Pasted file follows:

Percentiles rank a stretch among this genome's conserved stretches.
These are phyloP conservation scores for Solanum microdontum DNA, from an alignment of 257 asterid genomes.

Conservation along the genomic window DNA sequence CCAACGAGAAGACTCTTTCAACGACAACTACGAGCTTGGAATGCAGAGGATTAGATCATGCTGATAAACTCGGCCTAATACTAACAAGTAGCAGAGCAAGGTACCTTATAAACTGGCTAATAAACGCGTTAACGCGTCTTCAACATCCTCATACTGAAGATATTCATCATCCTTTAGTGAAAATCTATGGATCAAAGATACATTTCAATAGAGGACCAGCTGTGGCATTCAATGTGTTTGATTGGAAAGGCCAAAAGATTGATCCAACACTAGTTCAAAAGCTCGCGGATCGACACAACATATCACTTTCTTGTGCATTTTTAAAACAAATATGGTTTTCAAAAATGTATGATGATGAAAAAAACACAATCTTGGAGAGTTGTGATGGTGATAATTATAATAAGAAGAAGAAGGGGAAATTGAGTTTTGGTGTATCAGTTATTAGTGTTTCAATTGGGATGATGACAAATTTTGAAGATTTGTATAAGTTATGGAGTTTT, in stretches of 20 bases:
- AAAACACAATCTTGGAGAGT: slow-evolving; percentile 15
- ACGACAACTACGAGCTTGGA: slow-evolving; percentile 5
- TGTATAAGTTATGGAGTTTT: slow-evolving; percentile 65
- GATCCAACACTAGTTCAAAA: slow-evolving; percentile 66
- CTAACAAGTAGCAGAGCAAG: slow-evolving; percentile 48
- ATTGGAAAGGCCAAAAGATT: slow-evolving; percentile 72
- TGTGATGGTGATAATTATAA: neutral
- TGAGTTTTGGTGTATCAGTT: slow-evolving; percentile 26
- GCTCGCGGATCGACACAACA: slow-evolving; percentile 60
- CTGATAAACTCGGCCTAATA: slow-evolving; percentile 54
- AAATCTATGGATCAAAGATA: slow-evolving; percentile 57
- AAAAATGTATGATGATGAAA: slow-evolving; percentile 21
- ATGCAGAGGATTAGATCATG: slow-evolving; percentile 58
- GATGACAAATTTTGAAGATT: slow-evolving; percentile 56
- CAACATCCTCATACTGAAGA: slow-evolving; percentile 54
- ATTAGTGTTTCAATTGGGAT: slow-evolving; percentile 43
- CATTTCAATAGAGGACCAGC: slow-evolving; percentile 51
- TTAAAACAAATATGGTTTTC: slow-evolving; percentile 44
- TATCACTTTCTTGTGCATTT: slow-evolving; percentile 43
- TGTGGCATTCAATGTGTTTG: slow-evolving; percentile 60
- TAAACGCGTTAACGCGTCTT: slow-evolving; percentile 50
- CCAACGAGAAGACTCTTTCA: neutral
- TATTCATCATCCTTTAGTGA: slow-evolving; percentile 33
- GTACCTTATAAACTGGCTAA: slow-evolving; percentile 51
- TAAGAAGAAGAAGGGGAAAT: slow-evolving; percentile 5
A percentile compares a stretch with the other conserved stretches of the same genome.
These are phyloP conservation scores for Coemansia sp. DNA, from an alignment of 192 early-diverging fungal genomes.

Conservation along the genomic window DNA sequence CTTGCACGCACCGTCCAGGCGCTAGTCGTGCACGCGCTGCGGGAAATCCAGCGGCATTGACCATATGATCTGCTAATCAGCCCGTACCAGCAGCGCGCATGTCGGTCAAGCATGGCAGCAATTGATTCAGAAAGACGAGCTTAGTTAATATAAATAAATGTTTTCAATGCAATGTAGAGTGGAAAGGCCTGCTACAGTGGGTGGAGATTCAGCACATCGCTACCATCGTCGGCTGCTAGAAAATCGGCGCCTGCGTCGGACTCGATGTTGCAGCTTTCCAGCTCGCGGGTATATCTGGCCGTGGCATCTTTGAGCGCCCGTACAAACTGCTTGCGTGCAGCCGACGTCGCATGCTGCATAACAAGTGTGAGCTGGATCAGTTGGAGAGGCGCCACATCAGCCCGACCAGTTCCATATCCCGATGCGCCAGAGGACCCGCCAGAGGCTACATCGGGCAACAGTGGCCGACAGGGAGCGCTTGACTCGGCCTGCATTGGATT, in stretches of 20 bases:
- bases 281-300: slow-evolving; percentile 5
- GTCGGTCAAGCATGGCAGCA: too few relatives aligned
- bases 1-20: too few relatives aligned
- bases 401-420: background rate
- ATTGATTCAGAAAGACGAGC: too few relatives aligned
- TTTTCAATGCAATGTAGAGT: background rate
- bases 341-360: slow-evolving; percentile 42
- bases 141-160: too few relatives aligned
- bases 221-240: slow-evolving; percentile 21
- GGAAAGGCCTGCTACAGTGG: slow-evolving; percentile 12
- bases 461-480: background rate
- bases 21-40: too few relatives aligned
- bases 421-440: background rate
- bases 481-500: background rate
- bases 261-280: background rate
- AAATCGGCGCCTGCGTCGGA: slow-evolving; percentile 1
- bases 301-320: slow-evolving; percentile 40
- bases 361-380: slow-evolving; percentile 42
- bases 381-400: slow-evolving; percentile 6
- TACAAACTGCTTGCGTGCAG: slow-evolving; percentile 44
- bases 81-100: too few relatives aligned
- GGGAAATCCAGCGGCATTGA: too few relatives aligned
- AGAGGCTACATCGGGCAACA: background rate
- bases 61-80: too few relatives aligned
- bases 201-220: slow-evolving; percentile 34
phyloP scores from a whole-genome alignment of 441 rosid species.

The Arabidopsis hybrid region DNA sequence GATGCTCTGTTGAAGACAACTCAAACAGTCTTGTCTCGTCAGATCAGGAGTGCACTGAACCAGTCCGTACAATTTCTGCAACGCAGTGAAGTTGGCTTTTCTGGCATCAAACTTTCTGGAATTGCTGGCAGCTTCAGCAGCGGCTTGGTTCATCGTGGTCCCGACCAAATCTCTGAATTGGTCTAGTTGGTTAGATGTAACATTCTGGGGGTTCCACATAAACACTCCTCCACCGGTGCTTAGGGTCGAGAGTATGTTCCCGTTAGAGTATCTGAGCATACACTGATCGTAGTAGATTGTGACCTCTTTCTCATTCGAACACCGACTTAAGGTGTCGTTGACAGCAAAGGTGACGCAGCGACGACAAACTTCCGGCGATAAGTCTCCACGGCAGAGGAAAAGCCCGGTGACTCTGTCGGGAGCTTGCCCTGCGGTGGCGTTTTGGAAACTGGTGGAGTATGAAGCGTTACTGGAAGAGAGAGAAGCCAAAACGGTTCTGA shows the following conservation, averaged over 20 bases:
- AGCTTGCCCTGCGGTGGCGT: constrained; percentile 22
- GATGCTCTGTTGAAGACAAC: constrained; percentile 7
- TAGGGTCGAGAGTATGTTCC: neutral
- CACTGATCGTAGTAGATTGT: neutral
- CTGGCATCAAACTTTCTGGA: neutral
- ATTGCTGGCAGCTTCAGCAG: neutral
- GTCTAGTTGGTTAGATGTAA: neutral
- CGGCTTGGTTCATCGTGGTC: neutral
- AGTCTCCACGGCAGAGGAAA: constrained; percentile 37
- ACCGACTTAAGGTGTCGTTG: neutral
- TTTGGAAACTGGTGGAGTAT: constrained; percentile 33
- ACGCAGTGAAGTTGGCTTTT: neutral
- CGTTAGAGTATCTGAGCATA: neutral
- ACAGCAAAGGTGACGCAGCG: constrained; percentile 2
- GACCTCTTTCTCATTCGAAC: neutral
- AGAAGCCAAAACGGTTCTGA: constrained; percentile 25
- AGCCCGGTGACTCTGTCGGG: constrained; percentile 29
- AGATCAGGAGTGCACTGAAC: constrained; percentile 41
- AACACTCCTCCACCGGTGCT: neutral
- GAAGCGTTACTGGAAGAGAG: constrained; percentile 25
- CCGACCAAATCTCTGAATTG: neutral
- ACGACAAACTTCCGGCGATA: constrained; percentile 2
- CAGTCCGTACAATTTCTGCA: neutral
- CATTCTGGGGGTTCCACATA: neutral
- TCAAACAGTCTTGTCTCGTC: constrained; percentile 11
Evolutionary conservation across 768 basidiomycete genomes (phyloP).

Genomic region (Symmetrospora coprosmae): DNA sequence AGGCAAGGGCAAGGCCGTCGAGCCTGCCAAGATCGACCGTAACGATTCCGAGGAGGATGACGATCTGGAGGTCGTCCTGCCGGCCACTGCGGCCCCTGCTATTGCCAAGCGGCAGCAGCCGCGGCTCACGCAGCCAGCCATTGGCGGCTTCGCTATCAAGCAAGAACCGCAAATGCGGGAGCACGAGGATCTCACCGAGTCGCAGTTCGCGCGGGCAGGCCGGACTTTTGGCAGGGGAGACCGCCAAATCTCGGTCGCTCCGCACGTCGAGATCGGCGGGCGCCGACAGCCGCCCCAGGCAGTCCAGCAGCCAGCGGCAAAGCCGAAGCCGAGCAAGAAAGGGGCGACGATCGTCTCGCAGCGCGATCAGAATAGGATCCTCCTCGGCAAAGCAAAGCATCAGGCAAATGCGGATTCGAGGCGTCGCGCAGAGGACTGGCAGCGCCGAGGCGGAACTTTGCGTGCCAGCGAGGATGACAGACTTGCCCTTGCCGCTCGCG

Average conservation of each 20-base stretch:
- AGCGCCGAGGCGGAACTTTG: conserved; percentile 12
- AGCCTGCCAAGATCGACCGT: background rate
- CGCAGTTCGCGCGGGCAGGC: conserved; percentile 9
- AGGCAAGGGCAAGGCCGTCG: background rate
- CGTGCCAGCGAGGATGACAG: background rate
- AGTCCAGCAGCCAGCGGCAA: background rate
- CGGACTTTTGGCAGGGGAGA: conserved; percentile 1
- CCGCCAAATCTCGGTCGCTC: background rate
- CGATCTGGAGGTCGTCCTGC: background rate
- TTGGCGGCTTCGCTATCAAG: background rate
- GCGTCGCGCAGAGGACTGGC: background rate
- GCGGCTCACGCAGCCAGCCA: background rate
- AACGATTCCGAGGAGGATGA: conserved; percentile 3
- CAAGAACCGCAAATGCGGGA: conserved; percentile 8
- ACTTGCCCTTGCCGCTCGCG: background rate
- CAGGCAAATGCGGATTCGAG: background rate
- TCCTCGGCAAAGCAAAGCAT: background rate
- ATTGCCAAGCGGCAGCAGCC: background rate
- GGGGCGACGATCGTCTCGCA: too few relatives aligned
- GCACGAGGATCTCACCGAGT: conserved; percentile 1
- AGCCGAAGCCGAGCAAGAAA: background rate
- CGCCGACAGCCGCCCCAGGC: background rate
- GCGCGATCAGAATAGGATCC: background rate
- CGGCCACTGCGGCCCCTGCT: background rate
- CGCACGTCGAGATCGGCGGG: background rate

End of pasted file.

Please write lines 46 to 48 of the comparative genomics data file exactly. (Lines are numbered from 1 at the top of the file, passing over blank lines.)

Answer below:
- bases 261-280: background rate
- AAATCGGCGCCTGCGTCGGA: slow-evolving; percentile 1
- bases 301-320: slow-evolving; percentile 40